- Magnesium: If there was one mineral that I would recommend to women, this would be it. It plays a part in over 300 enzyme reactions in the body and it’s the bee’s knees for constipation, cramps and even PMS. Magnesium glycinate is the most easily absorbed form of magnesium, which will prevent diarrhea. Follow the dosage instructions on the label. However, I LOVE Natural Calm, which is magnesium citrate and not absorbed as well as glycinate, which is why it helps constipation. Just put it in water each night and your constipation (and even your PMS & cramps) will likely disappear! If you take more than 350mg of citrate you may experience diarrhea, so just experiment and see what works for you.
- Ditch the refined sugar and carbs: Cutting out sugar and refined carbohydrates literally removes any chance of constipation happening to me, and I’ve seen it work for tons of clients as well. These foods are so inflammatory that they disrupt the gut microbiome causing a chain reaction response in the gut. Added bonus – if you have period pain, I can guarantee you’ll see a massive improvement in that too!
- Get that fiber in: I know, this reminds me of those commercials in the 80’s featuring some old person raving about fiber. However, few of us consume enough, so I gotta talk it up. Fiber is a bulk-forming laxative that promotes colon health, but fiber needs water to work, so increase your water intake concurrently. Long gone are the days of super gross Metamucil – now you have much better fiber options. You can add a tablespoon of chia or ground flax seeds to your smoothie. Or you can try Garden of Life Organic Fiber.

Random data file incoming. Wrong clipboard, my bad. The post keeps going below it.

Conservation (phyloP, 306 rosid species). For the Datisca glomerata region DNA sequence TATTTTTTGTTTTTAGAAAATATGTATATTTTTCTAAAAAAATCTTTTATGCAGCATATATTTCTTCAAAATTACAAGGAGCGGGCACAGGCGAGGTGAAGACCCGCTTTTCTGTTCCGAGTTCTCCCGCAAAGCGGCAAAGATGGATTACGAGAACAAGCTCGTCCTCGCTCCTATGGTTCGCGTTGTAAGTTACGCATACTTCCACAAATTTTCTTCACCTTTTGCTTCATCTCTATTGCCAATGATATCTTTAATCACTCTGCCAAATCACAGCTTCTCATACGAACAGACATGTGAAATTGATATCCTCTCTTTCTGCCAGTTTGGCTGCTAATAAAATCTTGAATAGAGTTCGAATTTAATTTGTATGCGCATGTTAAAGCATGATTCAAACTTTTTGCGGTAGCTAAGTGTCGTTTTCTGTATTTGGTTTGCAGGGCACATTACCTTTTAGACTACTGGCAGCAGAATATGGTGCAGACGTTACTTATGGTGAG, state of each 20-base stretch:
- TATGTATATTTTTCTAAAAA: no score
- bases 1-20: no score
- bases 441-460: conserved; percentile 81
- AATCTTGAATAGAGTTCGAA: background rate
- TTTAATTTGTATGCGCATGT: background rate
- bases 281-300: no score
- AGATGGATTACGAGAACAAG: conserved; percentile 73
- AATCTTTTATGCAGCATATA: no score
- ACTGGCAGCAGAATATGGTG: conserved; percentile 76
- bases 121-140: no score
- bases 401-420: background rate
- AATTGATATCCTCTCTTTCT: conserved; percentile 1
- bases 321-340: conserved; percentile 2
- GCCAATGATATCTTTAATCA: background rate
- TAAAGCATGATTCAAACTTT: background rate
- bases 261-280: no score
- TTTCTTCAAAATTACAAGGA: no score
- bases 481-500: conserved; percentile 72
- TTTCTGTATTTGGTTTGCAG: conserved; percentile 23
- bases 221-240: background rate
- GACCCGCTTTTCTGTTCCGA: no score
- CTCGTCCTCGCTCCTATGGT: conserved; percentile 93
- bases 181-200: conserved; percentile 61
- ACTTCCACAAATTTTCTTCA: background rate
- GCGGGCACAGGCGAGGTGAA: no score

Why do we experience diarrhea during our period?
Progesterone also plays a role in the diarrhea that many women experience during their period, albeit an indirect role.
Right before your period, progesterone levels drop dramatically causing the uterine lining to shed. This process releases a large amount of pro-inflammatory substances called prostaglandins, which constrict blood vessels and stimulate muscle contractions in the uterus. Higher levels of prostaglandins will cause more severe uterine contractions, which can lead to the painful cramps that are familiar to many of us. Prostaglandins can also trigger menstrual migraines too.
Due to its close proximity to the uterus, the bowel is one of the first organs to be affected by prostaglandins. Once they infiltrate the bowel, their effect is the same as it is in the uterus. They contract the muscles in the intestinal wall causing that wave-like ripple effect in the video above to look more like this…